January 19, 2009
An official with China's main space program contractor told China Central Television (CCTV) on January 18 that the country will complete a 30+ satellite Compass (Beidou) constellation by 2015.
Inside GNSS • January/February 2009
Sidebar: Program Updates
Representatives from the world’s GNSS and augmentation providers spent a sun-laden week in Pasadena, California, advancing aspirations for their separate enterprises while refining the basis for compatibility and interoperability among them.
December 23, 2008
International System Providers Meeting (ICG-3) Reflects GNSS’s Competing Interests, Cooperative Objectives
Representatives from the world’s GNSS system and augmentation providers spent a sun-laden week in Pasadena, California, recently, advancing aspirations for their separate enterprises while refining the basis for compatibility and interoperability among them.
December 18, 2008
The European Space Agency (ESA) has appointed Prof. Dr. Günter Hein to serve as Head of Galileo Operations and Evolution with duties in Noordwijk, Netherlands, and Paris, France.
With an initial four-year term beginning December 1, Hein will report directly to René Oosterlinck, ESA’s director of the Galileo program and navigation-related activities (D/GAL).
December 8, 2008
(updated 12/8/08) China plans to launch 10 Compass satellites during the next two years in order to create a regional positioning, navigation, and timing (PNT) capability in the Asia-Pacific region by 2010.
Events • October 1, 2008
“Due to the big earthquake and Olympics game in China, the Chinese government decided to postpone the NaviForum to sometime next year,” NaviForum organizer Peter Zhou told Inside GNSS. Zhou is executive secretary of the conference’s organizing committee.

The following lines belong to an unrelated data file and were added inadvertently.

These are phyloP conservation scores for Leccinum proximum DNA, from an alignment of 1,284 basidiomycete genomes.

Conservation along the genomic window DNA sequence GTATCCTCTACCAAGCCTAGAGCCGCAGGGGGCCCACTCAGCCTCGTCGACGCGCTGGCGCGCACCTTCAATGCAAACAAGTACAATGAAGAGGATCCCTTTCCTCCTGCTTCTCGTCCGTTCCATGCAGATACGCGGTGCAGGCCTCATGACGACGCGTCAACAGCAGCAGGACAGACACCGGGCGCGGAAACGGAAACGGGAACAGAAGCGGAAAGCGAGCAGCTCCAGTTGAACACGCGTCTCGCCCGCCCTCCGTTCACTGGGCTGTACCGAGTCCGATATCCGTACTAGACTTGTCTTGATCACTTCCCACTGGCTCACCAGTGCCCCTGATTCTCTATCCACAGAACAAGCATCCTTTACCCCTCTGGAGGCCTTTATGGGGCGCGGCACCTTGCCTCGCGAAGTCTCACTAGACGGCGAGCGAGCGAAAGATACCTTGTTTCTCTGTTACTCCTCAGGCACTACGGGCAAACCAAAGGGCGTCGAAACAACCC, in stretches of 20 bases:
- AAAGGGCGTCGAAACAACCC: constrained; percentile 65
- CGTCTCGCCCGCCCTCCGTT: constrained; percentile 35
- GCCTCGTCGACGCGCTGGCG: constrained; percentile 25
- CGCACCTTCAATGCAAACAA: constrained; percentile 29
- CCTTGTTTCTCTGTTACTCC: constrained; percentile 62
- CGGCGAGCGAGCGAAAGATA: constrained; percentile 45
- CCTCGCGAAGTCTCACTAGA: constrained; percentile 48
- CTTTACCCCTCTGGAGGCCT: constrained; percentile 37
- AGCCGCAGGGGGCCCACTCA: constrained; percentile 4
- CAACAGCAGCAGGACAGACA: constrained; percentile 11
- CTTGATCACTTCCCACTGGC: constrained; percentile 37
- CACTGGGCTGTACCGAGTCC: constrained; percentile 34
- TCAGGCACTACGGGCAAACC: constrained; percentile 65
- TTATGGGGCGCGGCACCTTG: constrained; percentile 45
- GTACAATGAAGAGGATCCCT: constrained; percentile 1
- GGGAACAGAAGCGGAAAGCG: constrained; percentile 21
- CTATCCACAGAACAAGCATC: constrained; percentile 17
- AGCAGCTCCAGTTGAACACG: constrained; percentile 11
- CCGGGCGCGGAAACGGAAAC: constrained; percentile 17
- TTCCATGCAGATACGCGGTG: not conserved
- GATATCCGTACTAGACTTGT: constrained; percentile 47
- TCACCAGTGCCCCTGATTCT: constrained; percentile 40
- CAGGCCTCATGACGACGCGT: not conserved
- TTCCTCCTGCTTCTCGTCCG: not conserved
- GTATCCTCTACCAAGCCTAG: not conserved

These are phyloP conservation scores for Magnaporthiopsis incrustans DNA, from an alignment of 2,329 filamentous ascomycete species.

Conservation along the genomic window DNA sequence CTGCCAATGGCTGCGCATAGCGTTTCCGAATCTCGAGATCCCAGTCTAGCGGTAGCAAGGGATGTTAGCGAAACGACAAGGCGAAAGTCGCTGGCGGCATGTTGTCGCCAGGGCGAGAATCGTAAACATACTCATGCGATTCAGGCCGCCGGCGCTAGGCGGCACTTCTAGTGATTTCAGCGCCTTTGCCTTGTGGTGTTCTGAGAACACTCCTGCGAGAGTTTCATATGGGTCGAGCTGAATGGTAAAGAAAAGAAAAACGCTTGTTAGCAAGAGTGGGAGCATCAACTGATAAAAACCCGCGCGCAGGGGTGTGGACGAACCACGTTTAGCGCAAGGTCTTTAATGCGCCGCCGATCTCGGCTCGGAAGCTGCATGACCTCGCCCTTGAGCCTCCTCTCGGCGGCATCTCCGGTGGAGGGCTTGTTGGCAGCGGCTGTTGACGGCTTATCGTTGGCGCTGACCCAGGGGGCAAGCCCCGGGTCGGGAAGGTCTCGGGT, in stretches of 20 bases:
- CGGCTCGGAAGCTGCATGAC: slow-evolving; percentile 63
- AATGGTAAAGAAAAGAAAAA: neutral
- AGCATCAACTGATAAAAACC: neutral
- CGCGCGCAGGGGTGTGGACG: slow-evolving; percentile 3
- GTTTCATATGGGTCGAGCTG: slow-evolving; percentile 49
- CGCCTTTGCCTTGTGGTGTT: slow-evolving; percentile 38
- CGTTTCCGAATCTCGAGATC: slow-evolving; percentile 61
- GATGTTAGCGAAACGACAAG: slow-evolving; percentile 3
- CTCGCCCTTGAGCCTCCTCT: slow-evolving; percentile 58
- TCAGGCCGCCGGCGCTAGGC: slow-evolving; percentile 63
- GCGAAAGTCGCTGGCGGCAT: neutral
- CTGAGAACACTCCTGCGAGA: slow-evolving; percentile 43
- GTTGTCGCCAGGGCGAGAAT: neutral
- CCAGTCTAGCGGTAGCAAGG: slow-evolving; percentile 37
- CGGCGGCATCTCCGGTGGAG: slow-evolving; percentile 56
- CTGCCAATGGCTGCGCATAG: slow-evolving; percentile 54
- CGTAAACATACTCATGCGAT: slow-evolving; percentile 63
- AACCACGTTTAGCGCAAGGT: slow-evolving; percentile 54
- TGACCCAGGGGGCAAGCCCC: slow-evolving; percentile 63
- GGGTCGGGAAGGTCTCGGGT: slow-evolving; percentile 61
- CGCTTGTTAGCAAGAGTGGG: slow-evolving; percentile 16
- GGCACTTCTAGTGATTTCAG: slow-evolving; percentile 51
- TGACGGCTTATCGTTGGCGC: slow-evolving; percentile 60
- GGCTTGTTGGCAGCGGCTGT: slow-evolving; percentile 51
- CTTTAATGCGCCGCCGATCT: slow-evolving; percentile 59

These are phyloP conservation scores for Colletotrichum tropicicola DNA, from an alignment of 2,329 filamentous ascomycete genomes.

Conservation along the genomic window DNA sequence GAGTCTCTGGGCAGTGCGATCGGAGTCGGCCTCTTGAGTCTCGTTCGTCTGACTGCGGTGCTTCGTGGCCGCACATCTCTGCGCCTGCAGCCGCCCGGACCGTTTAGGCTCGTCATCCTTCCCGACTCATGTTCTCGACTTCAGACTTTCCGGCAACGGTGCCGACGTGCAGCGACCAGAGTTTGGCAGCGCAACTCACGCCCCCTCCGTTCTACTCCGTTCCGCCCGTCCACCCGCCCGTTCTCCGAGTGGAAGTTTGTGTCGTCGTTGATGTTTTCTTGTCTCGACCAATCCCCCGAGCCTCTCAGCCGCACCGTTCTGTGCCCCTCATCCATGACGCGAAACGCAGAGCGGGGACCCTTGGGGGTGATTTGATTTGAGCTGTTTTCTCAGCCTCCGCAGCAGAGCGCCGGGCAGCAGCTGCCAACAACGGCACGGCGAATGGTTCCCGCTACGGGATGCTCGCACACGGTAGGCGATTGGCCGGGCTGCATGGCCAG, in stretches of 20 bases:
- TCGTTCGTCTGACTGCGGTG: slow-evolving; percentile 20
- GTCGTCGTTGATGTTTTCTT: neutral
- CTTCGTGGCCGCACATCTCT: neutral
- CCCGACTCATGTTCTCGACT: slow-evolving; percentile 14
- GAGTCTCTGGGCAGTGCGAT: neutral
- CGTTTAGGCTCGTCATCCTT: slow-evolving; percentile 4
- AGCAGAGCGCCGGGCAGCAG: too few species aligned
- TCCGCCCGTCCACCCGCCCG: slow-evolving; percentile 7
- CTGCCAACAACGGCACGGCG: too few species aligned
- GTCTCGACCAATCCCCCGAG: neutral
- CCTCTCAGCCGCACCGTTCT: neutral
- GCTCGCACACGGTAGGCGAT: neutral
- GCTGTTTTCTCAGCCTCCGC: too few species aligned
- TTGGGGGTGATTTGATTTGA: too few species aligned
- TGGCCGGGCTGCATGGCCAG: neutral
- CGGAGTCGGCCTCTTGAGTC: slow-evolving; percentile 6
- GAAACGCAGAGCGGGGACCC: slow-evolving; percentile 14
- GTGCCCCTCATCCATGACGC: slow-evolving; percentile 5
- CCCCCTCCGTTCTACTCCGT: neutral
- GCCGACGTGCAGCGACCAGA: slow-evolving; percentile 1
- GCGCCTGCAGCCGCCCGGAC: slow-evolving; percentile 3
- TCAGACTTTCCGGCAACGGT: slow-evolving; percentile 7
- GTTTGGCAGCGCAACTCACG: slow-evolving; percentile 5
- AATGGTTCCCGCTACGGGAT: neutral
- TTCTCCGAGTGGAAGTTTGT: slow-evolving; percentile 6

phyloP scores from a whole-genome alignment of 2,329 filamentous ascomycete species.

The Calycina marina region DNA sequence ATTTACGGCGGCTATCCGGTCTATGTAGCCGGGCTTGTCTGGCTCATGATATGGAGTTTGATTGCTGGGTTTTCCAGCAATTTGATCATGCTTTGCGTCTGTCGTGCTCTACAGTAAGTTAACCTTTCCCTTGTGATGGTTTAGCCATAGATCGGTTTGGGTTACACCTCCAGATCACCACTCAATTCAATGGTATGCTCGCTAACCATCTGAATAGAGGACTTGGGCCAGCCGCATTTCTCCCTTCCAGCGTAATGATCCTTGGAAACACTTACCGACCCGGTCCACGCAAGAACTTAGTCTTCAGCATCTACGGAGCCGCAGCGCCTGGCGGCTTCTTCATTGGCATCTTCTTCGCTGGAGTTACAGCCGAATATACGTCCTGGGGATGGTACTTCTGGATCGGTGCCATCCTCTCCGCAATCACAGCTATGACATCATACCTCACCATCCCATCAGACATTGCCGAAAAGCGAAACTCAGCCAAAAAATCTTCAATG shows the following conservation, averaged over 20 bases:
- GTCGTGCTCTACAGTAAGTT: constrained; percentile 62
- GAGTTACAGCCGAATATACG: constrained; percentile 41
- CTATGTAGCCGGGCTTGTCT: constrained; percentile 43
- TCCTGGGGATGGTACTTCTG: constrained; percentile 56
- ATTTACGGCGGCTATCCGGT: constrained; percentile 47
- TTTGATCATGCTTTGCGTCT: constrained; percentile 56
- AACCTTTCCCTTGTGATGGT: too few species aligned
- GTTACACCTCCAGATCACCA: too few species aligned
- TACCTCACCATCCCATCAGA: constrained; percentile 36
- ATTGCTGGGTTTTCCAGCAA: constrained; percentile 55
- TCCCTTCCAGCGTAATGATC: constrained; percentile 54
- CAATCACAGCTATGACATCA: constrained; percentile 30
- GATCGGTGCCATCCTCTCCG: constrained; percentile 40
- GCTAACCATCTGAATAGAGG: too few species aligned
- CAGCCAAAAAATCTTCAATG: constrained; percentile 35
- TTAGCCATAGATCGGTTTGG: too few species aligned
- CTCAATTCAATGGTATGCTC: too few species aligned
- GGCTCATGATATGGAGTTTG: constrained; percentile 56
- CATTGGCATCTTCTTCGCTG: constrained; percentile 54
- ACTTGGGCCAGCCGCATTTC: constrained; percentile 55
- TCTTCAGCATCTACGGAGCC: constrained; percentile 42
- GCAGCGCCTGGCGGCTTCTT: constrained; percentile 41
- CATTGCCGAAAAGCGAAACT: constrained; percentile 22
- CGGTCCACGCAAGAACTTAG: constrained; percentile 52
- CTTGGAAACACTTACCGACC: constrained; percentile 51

Inside GNSS • September/October 2008
China’s Compass navigation system (Beidou II) will offer 10 services — five free “open” services, and five restricted “authorized” services — centered at eight different carrier frequencies.
Inside GNSS • May/June 2006
Until now, civilian global satellite navigation systems (GNSS) receivers have had essentially only one signal, the GPS L1 C/A-code, reliably available for navigation. However, in the coming years, many more operational GNSS signals, systems, and frequencies will become available to civilian users.
Ventures • June 6, 2008
A European initiative is seeking to link small and medium-sized enterprises (SMEs) in Asia and Europe through a series of one-on-one encounters between businesses operating in the aerospace and information and communication technology (ICT) sectors, with a special focus on Galileo-based satellite navigation applications.
Inside GNSS • Spring 2008
Creation of new global navigation satellite systems and modernization of existing ones is introducing many new signals across a wide swath of RF spectrum now and in the near future. These developments are accompanied by a growing need to design new GNSS receivers that can work with new signal structures on an increasing number of frequencies.
Europe’s Galileo program has supported a number of activities intended to promote innovations in receiver design, such as prototype Galileo user equipment, reference receivers, and so on.